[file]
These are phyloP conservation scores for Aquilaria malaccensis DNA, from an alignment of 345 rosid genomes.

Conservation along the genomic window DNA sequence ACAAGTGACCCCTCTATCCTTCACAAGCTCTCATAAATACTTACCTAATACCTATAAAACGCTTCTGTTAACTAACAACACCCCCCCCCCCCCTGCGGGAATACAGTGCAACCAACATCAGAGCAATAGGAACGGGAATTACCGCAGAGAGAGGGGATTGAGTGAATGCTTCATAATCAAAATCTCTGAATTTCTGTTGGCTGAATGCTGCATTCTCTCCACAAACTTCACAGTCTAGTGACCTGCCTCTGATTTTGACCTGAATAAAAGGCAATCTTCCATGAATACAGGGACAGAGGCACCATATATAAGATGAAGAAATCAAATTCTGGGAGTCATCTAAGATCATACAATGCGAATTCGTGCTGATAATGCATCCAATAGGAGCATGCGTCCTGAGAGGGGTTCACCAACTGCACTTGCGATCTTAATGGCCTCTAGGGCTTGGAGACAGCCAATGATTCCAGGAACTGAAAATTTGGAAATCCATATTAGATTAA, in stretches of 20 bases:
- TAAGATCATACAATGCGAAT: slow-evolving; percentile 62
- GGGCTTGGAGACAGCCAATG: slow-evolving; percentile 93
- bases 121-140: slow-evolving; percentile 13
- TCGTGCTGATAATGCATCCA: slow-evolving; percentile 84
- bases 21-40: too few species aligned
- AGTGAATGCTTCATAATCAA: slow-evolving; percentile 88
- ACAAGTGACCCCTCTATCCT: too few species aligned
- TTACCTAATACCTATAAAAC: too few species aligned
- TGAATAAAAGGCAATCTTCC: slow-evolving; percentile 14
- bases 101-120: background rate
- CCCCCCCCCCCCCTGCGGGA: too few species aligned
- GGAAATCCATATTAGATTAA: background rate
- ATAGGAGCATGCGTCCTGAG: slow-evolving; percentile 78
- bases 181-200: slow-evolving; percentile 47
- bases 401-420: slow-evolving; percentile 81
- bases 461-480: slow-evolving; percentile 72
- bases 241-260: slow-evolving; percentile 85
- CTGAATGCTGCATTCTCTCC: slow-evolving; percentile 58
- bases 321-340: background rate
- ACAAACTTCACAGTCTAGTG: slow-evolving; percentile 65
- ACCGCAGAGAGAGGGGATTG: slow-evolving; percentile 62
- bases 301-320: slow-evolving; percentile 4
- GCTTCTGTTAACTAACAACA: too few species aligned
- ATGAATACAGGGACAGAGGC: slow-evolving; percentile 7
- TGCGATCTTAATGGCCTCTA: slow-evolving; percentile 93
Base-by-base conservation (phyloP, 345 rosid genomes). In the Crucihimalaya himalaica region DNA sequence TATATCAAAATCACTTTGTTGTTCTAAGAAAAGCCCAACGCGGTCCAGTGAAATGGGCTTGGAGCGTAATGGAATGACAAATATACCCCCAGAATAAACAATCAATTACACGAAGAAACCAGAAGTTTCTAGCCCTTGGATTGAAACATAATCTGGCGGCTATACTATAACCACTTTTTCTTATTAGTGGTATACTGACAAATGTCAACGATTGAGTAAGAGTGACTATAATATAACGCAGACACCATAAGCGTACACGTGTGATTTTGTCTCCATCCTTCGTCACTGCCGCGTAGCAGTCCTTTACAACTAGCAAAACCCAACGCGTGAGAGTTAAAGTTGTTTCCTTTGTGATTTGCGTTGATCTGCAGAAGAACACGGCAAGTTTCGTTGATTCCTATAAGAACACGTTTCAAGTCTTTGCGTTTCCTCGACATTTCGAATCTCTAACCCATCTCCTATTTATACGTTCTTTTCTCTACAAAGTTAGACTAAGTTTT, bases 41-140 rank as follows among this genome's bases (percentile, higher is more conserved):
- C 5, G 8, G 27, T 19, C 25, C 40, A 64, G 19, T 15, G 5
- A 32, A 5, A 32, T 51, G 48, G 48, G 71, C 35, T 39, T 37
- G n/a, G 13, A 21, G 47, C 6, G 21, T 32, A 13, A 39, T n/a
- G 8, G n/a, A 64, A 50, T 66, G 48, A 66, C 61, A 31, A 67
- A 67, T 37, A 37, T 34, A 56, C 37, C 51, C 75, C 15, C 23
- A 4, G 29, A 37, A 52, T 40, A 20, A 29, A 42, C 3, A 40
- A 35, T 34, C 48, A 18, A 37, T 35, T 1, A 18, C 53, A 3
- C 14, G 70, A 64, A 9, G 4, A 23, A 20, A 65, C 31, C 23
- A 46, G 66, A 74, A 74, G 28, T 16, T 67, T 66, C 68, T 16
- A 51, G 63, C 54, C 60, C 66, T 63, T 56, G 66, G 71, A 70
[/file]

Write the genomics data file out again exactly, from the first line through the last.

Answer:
These are phyloP conservation scores for Aquilaria malaccensis DNA, from an alignment of 345 rosid genomes.

Conservation along the genomic window DNA sequence ACAAGTGACCCCTCTATCCTTCACAAGCTCTCATAAATACTTACCTAATACCTATAAAACGCTTCTGTTAACTAACAACACCCCCCCCCCCCCTGCGGGAATACAGTGCAACCAACATCAGAGCAATAGGAACGGGAATTACCGCAGAGAGAGGGGATTGAGTGAATGCTTCATAATCAAAATCTCTGAATTTCTGTTGGCTGAATGCTGCATTCTCTCCACAAACTTCACAGTCTAGTGACCTGCCTCTGATTTTGACCTGAATAAAAGGCAATCTTCCATGAATACAGGGACAGAGGCACCATATATAAGATGAAGAAATCAAATTCTGGGAGTCATCTAAGATCATACAATGCGAATTCGTGCTGATAATGCATCCAATAGGAGCATGCGTCCTGAGAGGGGTTCACCAACTGCACTTGCGATCTTAATGGCCTCTAGGGCTTGGAGACAGCCAATGATTCCAGGAACTGAAAATTTGGAAATCCATATTAGATTAA, in stretches of 20 bases:
- TAAGATCATACAATGCGAAT: slow-evolving; percentile 62
- GGGCTTGGAGACAGCCAATG: slow-evolving; percentile 93
- bases 121-140: slow-evolving; percentile 13
- TCGTGCTGATAATGCATCCA: slow-evolving; percentile 84
- bases 21-40: too few species aligned
- AGTGAATGCTTCATAATCAA: slow-evolving; percentile 88
- ACAAGTGACCCCTCTATCCT: too few species aligned
- TTACCTAATACCTATAAAAC: too few species aligned
- TGAATAAAAGGCAATCTTCC: slow-evolving; percentile 14
- bases 101-120: background rate
- CCCCCCCCCCCCCTGCGGGA: too few species aligned
- GGAAATCCATATTAGATTAA: background rate
- ATAGGAGCATGCGTCCTGAG: slow-evolving; percentile 78
- bases 181-200: slow-evolving; percentile 47
- bases 401-420: slow-evolving; percentile 81
- bases 461-480: slow-evolving; percentile 72
- bases 241-260: slow-evolving; percentile 85
- CTGAATGCTGCATTCTCTCC: slow-evolving; percentile 58
- bases 321-340: background rate
- ACAAACTTCACAGTCTAGTG: slow-evolving; percentile 65
- ACCGCAGAGAGAGGGGATTG: slow-evolving; percentile 62
- bases 301-320: slow-evolving; percentile 4
- GCTTCTGTTAACTAACAACA: too few species aligned
- ATGAATACAGGGACAGAGGC: slow-evolving; percentile 7
- TGCGATCTTAATGGCCTCTA: slow-evolving; percentile 93
Base-by-base conservation (phyloP, 345 rosid genomes). In the Crucihimalaya himalaica region DNA sequence TATATCAAAATCACTTTGTTGTTCTAAGAAAAGCCCAACGCGGTCCAGTGAAATGGGCTTGGAGCGTAATGGAATGACAAATATACCCCCAGAATAAACAATCAATTACACGAAGAAACCAGAAGTTTCTAGCCCTTGGATTGAAACATAATCTGGCGGCTATACTATAACCACTTTTTCTTATTAGTGGTATACTGACAAATGTCAACGATTGAGTAAGAGTGACTATAATATAACGCAGACACCATAAGCGTACACGTGTGATTTTGTCTCCATCCTTCGTCACTGCCGCGTAGCAGTCCTTTACAACTAGCAAAACCCAACGCGTGAGAGTTAAAGTTGTTTCCTTTGTGATTTGCGTTGATCTGCAGAAGAACACGGCAAGTTTCGTTGATTCCTATAAGAACACGTTTCAAGTCTTTGCGTTTCCTCGACATTTCGAATCTCTAACCCATCTCCTATTTATACGTTCTTTTCTCTACAAAGTTAGACTAAGTTTT, bases 41-140 rank as follows among this genome's bases (percentile, higher is more conserved):
- C 5, G 8, G 27, T 19, C 25, C 40, A 64, G 19, T 15, G 5
- A 32, A 5, A 32, T 51, G 48, G 48, G 71, C 35, T 39, T 37
- G n/a, G 13, A 21, G 47, C 6, G 21, T 32, A 13, A 39, T n/a
- G 8, G n/a, A 64, A 50, T 66, G 48, A 66, C 61, A 31, A 67
- A 67, T 37, A 37, T 34, A 56, C 37, C 51, C 75, C 15, C 23
- A 4, G 29, A 37, A 52, T 40, A 20, A 29, A 42, C 3, A 40
- A 35, T 34, C 48, A 18, A 37, T 35, T 1, A 18, C 53, A 3
- C 14, G 70, A 64, A 9, G 4, A 23, A 20, A 65, C 31, C 23
- A 46, G 66, A 74, A 74, G 28, T 16, T 67, T 66, C 68, T 16
- A 51, G 63, C 54, C 60, C 66, T 63, T 56, G 66, G 71, A 70